A student uses a mannequin at the School of Nursing's Simulation and Information Technology Center to check vital signs as a nursing instructor shows another student how to take a blood pressure reading.

[dropcap]C[/dropcap]ynthia Washburn remembers the first time she met “Mr. Gushman,” a patient of sorts who has lived and died many times under the care of Ball State nursing students.

Washburn was leading a student nursing team that was treating him for a massive hemorrhage when he suddenly went into cardiac arrest. The team quickly rolled in a crash cart, essentially a medical emergency response kit on wheels, and resuscitated him.

Next time, it could be post-operative complications, or maybe chronic obstructive pulmonary disease.

The students are used to this patient’s constant need for treatment of human maladies. That’s because “Mr. Gushman” isn’t human at all. He’s one of several robotic mannequins — “sim people” —  with simulated lungs, heartbeat and blood pressure that the School of Nursing uses to train its students for various medical situations.

“I’ve really enjoyed working on such scenarios as a nursing student,” said Washburn, a senior who plans to graduate in May with a bachelor’s degree in nursing. “We receive so much practice that it becomes second nature. When you do it over and over, it becomes automatic. If we didn’t have sim people, we wouldn’t have practiced and known the proper procedures. When someone has a cardiac arrest, you can’t just Google how to handle it.”

The mannequins, housed in the School of Nursing’s Simulation and Information Technology Center, simulate people in various medical situations, such as heart attacks, diabetics suffering from low blood sugar and women giving birth.

Simulated care leads to real jobs

The center, housed in Cooper Science Building, contains an 18-bed health care setting that buzzes with vital signs monitors and other hospital equipment. In their work during these simulations, students perform clinical procedures ranging from IV preparation to wound care and receive regular feedback. The center also has a four-bed obstetrical wing and an efficiency apartment used to simulate home health care.

Nursing students use an infant mannequin to simulate taking a newborn's measurements.

The mannequins used by the School of Nursing have a variety of simulated organs and come in different shapes and sizes. Here, nursing students Tatyana Clark (left) and Maddie Cottrell use an infant mannequin to simulate taking a newborn’s measurements.

These simulations have become an important part of the students’ mastery of basic and advanced nursing skills, said Kay Hodson-Carlton, associate director of the School of Nursing and director of Simulation and Information Technology Center.

They also have helped make the program’s graduates highly sought after across the nation. More than 90 percent are employed after graduation. Feedback from employers indicates high satisfaction with their performance in clinical settings.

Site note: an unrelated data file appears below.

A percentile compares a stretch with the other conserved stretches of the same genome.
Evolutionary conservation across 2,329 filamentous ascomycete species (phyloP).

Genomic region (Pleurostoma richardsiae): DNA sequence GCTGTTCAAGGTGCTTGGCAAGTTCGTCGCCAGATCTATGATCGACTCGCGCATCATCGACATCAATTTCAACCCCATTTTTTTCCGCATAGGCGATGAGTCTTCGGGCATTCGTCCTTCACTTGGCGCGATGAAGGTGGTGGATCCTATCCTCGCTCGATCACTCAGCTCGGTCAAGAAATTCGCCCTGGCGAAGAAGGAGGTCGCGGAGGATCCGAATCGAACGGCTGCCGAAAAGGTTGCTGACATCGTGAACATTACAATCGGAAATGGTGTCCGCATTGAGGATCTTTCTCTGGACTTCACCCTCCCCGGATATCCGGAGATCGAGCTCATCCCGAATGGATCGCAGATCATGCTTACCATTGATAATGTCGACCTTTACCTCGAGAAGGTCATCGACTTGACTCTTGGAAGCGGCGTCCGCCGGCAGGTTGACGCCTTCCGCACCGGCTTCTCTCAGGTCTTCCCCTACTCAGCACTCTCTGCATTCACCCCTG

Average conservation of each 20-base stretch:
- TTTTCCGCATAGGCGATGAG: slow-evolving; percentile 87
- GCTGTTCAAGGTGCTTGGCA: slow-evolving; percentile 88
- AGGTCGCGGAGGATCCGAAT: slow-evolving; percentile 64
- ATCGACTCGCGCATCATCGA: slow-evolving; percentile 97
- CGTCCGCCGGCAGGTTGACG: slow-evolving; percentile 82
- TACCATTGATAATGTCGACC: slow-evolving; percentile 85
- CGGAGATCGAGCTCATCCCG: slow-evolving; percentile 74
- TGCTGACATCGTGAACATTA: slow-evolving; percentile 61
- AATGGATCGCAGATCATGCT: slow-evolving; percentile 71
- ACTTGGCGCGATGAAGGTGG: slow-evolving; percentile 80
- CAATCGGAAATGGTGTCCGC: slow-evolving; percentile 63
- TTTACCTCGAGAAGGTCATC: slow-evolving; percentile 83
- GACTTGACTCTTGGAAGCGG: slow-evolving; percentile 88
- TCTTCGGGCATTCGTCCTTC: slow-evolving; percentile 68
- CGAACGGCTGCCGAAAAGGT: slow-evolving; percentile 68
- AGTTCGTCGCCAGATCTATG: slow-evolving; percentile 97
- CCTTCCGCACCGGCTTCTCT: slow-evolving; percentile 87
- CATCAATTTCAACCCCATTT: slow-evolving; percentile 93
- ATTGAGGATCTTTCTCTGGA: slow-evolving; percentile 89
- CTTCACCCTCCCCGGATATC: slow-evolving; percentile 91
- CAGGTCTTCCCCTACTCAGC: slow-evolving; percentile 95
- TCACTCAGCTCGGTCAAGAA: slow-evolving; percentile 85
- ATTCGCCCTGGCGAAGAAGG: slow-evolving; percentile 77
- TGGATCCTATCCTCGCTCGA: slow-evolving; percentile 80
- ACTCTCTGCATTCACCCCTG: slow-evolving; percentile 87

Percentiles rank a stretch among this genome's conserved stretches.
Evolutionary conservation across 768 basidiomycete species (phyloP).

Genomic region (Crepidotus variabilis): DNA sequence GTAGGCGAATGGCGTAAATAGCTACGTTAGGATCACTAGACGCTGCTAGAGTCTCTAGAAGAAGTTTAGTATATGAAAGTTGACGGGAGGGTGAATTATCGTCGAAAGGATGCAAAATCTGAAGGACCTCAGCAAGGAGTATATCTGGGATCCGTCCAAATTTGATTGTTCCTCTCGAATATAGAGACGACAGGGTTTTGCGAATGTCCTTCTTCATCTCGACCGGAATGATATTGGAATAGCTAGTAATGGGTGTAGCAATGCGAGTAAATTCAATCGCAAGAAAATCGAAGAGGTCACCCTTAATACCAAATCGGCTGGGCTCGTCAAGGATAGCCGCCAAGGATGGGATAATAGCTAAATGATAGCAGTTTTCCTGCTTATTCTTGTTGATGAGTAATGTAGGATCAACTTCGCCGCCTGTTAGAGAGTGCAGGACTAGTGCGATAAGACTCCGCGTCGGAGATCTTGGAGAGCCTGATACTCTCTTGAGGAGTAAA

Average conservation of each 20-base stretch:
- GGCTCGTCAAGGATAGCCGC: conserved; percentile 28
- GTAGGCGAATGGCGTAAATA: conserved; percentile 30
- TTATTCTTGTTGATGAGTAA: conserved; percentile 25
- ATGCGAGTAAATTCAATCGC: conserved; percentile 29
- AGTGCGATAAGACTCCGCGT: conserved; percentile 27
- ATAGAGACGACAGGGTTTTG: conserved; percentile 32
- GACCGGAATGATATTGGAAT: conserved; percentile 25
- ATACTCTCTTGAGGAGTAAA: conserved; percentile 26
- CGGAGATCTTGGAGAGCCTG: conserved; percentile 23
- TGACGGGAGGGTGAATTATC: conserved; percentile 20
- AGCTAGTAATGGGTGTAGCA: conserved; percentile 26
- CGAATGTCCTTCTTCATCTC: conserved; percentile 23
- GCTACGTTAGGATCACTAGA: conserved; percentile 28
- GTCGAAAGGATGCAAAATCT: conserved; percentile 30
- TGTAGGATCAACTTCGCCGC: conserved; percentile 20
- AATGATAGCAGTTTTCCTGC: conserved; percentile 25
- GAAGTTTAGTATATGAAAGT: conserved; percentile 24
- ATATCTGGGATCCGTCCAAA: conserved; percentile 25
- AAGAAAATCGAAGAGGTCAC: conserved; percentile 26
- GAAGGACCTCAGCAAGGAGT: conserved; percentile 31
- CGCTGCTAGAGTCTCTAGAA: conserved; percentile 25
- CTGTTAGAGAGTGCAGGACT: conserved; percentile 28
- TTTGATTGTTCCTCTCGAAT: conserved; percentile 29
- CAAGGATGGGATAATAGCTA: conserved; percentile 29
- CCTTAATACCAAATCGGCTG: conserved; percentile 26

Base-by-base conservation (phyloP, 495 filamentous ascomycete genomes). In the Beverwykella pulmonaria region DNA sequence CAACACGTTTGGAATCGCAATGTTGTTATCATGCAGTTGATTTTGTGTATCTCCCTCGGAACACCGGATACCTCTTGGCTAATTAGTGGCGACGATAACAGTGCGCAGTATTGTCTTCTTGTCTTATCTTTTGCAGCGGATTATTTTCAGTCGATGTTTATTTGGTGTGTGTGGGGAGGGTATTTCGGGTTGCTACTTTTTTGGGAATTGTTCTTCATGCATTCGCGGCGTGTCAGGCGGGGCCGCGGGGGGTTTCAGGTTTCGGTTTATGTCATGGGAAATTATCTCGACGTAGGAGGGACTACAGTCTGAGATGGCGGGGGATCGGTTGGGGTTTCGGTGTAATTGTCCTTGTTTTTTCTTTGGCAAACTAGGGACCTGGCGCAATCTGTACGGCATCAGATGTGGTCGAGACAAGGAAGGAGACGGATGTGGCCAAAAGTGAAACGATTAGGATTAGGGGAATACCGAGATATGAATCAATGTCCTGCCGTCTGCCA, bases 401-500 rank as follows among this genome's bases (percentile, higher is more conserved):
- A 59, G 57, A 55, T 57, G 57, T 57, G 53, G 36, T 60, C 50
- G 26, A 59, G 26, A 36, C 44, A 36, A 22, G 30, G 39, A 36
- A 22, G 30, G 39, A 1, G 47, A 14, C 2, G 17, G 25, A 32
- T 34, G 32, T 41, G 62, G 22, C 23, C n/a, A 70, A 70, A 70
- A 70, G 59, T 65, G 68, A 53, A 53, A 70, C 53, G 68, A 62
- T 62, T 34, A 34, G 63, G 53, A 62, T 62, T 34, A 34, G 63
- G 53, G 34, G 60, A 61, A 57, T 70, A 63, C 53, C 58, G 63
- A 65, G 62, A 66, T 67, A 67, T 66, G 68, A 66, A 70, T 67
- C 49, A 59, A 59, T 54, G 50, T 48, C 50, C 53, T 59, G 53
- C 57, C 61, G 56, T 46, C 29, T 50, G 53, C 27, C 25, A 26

“When we started using sims back in the early 1970s, they were very basic systems,” Hodson-Carlton said. “By integrating the sims into increasingly sophisticated computerized management systems over the years, we’ve been able to increase the quality of health care education significantly.”

The simulated medical emergencies include touches to make the experience seem as real as possible. Among them, fake blood (and other human excretions), a patient’s voice that’s piped in through a speaker on the mannequin and portrayals of distraught family members by faculty and other staff.

Clinical laboratory specialists Becky Fights and Allison Ottinger create the imitation bodily substances, one of the key components in the medical simulations.

“Of course, we can’t give out our secrets, but there are ‘recipes’ for each different type of body fluid, based on the scenario,” Fights said. “Having body fluids for realistic-looking drainage on a bandage, gives the students a better experience in being able to assess the patient and respond to changes in the patient’s condition. It helps us give the students additional opportunities to develop and practice critical thinking, which is the ultimate goal of nursing simulations.”

A nursing student listens to simulated breathing of a nursing mannequin, while a fellow nursing student takes notes.

Riley Buckles listens to the breathing of his “patient,” while fellow nursing student Nancy Contreras takes notes.

Fights and Ottinger, both graduates of the Ball State nursing program, work with faculty to set up each scenario. That includes coming up with fake names for simulated patients that allude to terminology in their field.

A case in point: The mannequin used for simulated treatment of low blood sugar, or hypoglycemia, in diabetics is named Dexter Adams. That’s a nod to dextrose, which can be used to treat the condition.

“The names are designed to reduce the tension” said Fights, who noted that “Mr. Gushman” is used to simulate hemorrhaging. “We want students to take this seriously, but we know that high stress levels can hinder comprehension. In the end, it’s about learning.”

Ready for real world

Jesus Salinas has learned a lot. The senior from Indianapolis said the simulations have exposed him to various medical emergencies and given him an appreciation for keeping calm when talking to distraught family members.

Just as important, they’ve also given him confidence in his ability to land a job in trauma care after his expected graduation in May.

“I really can’t imagine going into a hospital without learning about all this through these simulations,” Salinas said. “I feel that I am ready to handle the real world.”

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